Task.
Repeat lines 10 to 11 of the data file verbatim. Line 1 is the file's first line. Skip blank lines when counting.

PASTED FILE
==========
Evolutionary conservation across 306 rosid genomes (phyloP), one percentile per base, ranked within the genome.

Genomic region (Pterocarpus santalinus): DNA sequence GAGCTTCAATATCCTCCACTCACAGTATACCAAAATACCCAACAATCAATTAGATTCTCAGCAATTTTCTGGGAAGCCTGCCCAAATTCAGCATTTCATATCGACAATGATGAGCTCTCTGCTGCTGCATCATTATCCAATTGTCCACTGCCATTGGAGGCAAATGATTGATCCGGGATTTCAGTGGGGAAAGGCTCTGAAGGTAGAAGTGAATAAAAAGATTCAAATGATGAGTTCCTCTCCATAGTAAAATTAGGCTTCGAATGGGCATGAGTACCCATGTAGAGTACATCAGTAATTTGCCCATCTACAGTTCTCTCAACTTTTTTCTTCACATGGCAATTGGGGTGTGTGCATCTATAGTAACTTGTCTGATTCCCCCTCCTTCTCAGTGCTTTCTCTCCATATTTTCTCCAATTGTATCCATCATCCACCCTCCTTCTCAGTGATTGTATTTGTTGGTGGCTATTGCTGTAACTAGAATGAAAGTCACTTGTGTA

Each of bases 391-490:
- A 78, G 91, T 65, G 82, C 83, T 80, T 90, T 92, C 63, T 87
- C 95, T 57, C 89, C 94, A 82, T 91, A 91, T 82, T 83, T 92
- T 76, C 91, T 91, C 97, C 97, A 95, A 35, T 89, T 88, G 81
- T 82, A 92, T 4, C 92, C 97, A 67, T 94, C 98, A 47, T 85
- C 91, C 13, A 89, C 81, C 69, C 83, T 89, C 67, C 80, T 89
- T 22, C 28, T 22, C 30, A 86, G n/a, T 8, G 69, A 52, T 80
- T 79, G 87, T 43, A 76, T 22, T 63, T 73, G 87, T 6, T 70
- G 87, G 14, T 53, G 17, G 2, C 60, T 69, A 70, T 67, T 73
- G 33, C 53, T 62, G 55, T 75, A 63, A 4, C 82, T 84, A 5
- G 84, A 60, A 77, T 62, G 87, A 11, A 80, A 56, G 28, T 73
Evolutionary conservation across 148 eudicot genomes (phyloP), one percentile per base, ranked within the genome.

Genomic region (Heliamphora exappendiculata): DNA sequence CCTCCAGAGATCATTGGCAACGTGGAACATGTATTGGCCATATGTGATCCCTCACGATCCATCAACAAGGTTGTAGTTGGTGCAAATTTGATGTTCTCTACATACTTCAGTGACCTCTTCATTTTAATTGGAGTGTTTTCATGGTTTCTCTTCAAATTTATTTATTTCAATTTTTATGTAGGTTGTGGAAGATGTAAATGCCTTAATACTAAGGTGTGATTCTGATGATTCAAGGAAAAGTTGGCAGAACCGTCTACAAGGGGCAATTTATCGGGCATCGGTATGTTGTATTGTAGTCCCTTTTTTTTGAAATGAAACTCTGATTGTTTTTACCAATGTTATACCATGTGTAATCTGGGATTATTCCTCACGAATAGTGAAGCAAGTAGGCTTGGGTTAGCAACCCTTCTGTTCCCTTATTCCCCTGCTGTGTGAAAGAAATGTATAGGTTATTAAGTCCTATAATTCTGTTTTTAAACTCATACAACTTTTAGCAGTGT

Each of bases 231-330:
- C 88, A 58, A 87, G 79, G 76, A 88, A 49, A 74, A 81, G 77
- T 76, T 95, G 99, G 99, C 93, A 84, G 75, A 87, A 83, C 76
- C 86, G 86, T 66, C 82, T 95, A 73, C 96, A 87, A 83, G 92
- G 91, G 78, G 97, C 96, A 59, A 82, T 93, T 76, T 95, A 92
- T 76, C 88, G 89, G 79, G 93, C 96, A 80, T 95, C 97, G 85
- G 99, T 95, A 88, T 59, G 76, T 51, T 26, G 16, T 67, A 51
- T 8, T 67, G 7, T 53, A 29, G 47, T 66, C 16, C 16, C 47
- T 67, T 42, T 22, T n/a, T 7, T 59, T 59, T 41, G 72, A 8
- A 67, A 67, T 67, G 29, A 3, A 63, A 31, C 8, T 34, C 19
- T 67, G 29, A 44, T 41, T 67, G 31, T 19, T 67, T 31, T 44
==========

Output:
- T 79, G 87, T 43, A 76, T 22, T 63, T 73, G 87, T 6, T 70
- G 87, G 14, T 53, G 17, G 2, C 60, T 69, A 70, T 67, T 73